Most frightening is that politicians and the best minds of the financial world (Greenspan & Co.) Got us into this mess with the unintended consequences of their decades of policy making. Now their successors are trying to legislate us out of the problem with more complex and well intentioned efforts. What makes anyone think they can do better? In fact, the protectionist claptrap in the bailout package is alarming. The reason the Great Depression got so bad was protectionism.
Read the following from a New Zealand economics professor in his blog, Antidismal.blogspot.com :
This Policy Brief (pdf) from the Peterson Institute for International Economics looks at the number of jobs that the Buy America campaign will create in the US steel industry.
The Policy Brief estimates that the additional US steel production fostered by the Buy American provisions in the US House of Representatives Bill will amount to around 0.5 million metric tons. This in turn translates into a gain in steel industry employment equal to roughly 1,000 jobs. I guess the good news from that is that only 1000 jobs will be lost elsewhere in the US economy.
The reason the job impact is small because steel is very capital intensive and thus not many workers are needed in steel production. In fact, only around 150,000 workers - out of a total US workforce of around 140 million - are employed in the US steel industry as a whole.
The draft bill before the US Senate stipulates that, in addition to steel and iron, all manufactured goods used in projects financed by the stimulus plan must be produced in the United States. In this case the Policy Brief estimates that Buy American requirements will create a job gain of roughly 9,000 jobs. At this point you should note that given the size of the US labour force, as a percentage, the numbers being talked about are very small.
The Policy Brief goes on to sayIn response to the Buy American measures, other countries would likely choose to echo US legislation by further restricting the ability of foreign firms to bid on public contracts. Such action—applied to lucrative new projects covered by their own stimulus programs—would raise additional barriers to US manufactured exports.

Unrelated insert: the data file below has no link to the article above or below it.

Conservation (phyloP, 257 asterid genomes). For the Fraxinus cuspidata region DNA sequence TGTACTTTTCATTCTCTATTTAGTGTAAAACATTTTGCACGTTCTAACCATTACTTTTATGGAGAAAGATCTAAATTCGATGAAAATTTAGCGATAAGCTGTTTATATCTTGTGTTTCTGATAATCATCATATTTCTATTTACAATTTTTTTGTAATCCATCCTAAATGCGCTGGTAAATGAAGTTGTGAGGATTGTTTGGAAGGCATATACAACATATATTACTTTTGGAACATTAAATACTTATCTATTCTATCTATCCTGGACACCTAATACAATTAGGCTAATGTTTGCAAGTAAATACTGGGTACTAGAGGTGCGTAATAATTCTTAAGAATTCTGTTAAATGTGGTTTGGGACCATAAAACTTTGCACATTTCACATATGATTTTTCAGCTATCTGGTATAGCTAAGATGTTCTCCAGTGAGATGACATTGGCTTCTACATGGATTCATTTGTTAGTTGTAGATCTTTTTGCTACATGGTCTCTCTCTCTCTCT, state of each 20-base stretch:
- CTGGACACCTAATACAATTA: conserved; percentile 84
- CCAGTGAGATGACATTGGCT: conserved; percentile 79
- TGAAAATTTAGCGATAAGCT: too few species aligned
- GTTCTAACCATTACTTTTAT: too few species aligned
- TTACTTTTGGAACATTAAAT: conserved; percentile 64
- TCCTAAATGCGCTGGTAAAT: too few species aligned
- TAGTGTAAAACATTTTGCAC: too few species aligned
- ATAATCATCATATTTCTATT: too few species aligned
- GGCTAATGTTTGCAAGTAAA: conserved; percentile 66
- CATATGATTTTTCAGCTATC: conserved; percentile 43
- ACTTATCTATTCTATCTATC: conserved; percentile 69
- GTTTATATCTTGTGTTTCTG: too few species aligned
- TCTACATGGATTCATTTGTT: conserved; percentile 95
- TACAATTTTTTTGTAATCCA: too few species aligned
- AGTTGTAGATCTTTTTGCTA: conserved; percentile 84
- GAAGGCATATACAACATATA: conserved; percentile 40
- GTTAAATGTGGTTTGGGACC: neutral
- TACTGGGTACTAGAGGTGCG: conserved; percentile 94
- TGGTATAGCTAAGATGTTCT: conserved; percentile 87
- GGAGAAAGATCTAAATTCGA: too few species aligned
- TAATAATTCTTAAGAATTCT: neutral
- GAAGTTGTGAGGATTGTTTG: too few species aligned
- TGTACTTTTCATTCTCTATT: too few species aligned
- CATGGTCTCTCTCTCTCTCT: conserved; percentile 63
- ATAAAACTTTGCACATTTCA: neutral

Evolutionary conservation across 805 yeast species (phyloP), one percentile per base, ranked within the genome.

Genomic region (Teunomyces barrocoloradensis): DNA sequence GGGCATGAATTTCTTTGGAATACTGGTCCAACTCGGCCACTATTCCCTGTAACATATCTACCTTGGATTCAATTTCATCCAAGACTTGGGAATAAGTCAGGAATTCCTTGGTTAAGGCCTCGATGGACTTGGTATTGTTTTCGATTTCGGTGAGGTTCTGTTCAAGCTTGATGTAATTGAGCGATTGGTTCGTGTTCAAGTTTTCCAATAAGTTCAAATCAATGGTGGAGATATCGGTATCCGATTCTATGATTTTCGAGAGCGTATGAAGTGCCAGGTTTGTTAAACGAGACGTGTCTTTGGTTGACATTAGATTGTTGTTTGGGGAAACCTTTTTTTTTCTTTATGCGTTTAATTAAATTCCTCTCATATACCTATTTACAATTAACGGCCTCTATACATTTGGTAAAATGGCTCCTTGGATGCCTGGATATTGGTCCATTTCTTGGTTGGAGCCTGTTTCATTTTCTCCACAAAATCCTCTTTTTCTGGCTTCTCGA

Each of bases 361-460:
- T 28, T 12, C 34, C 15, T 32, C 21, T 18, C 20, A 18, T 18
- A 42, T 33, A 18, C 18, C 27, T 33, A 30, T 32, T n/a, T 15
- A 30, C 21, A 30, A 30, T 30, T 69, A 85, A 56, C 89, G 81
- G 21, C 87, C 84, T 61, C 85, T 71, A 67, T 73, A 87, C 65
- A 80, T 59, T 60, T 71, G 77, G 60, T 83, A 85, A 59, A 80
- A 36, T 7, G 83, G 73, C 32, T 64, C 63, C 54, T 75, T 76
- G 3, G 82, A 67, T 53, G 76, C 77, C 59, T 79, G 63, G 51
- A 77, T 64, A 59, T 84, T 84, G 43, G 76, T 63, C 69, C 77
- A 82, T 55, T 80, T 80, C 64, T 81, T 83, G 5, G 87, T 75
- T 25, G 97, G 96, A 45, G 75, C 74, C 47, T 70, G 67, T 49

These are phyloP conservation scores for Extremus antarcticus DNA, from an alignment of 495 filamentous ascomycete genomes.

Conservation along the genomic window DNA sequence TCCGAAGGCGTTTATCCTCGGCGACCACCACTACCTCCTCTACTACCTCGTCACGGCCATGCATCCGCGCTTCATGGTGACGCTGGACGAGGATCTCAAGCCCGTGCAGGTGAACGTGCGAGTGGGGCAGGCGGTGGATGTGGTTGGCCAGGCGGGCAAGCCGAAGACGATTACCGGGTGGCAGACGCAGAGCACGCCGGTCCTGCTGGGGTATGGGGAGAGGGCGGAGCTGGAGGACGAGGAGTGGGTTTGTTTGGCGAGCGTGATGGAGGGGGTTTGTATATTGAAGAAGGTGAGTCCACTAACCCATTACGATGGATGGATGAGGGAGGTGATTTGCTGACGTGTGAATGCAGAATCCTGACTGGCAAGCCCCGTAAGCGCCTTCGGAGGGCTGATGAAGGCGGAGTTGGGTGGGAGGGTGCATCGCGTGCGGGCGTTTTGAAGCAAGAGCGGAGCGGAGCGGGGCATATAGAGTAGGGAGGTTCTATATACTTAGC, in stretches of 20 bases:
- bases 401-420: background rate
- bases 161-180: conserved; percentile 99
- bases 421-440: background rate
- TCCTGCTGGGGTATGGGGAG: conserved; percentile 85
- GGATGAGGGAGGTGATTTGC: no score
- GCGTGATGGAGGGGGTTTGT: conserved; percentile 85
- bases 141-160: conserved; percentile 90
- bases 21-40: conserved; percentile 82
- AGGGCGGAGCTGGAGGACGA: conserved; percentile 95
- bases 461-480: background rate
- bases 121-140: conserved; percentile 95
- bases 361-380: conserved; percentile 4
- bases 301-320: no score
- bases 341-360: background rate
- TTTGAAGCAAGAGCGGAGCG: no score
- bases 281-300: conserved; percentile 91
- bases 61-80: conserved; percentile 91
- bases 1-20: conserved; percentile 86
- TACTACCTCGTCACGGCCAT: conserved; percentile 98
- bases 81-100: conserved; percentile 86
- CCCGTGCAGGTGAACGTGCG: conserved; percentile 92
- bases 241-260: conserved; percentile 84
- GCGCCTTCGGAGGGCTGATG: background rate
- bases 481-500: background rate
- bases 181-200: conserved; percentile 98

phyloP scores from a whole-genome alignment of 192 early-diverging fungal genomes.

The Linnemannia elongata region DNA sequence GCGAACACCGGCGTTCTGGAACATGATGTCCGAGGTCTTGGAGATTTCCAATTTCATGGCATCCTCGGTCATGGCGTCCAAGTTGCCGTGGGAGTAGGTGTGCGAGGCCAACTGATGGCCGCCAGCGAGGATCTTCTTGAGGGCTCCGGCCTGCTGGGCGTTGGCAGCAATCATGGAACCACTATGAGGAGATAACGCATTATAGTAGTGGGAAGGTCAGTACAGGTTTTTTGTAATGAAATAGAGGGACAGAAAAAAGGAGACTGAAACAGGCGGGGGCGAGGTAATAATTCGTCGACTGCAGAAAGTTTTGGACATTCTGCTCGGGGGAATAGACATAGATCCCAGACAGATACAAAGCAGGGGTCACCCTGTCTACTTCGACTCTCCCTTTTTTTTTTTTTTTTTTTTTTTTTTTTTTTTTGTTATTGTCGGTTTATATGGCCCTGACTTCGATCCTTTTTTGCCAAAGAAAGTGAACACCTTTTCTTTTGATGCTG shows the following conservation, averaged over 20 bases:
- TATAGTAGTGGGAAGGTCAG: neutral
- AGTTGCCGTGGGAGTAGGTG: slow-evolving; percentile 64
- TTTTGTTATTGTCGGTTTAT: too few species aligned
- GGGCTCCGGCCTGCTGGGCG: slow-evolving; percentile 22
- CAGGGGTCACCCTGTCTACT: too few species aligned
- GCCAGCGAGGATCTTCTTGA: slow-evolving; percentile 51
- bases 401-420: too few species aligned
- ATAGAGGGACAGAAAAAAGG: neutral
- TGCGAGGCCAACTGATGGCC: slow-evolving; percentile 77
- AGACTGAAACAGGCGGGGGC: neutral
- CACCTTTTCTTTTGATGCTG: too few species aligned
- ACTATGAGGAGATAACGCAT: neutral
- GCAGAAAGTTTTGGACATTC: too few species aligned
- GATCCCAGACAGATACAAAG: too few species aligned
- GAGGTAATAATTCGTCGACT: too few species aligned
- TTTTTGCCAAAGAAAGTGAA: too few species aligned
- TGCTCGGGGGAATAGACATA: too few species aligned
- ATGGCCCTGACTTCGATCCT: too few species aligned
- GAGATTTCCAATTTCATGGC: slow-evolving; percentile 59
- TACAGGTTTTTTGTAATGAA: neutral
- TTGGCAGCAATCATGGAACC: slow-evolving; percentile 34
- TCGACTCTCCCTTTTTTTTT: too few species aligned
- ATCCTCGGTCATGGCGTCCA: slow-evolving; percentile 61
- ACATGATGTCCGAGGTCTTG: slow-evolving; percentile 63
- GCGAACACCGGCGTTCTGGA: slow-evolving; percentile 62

Moreover, foreign countries might extend their retaliation list to other US manufactured goods, especially if the Senate version of Buy American provision becomes law, since it covers all manufactured goods. In particular, foreign countries might cut off purchases of US products for public projects.To deal with this possibility the authors of the Brief identified 12 major US trading partners and looked at government procurement spending in each of those countries as a percent of GDP. Applying that proportion to US exports of goods and services to each country, they estimate what share of those countries' direct and indirect imports of US goods and services are the result of government procurement. The total value is around $104 billion. In their view, at least a small share of those exports are "at risk" of echo or retaliation measures. But even if as little as 1 percent of those exports were in fact lost by echo or retaliation behaviour, the resulting employment loss in the United States would be around 6,500 jobs. In an extreme case that 10 percent of those exports are lost, as many as 65,000 jobs could be lost.
The Brief summaries their results so far asThe negative job impact of foreign retaliation against Buy American provisions could easily outweigh the positive effect of the measures on jobs in the US iron and steel sector and other industries. The difference is that jobs lost would be spread across the entire manufacturing sector, while jobs gained would be concentrated in iron and steel and a few other industries.Over the longer term, of course, the US economy will adjust and new jobs will be created so that the overall effect on the number of jobs will be zero. But if you take the above results as an indicator of the short term effects of Buy America, they don't look good. What is clear is that the US, and the world, will be poorer as a result of such protectionist measures.
But the Policy Brief goes further. It points out that with a Buy American requirement, the prices charged to public agencies would likely be higher for US iron and steel and other manufactured products. Higher prices would mean that fewer roads and schools could be built with the stimulus money. Of course such higher prices will also hurt steel using export industries such as heavy machinery. On the other hand, prices might fall for foreign steel sold by countries where the steel industry depends on exports to the United States, such as Mexico and Canada. And effect of this could be that private US buyers might in turn switch their purchases to those foreign producers. Depending on the size of the switch, the jobs created by the Buy American provisions in the short term could be significantly reduced by a loss of sales to private business in the United States.
None of this makes Buy American look any better.
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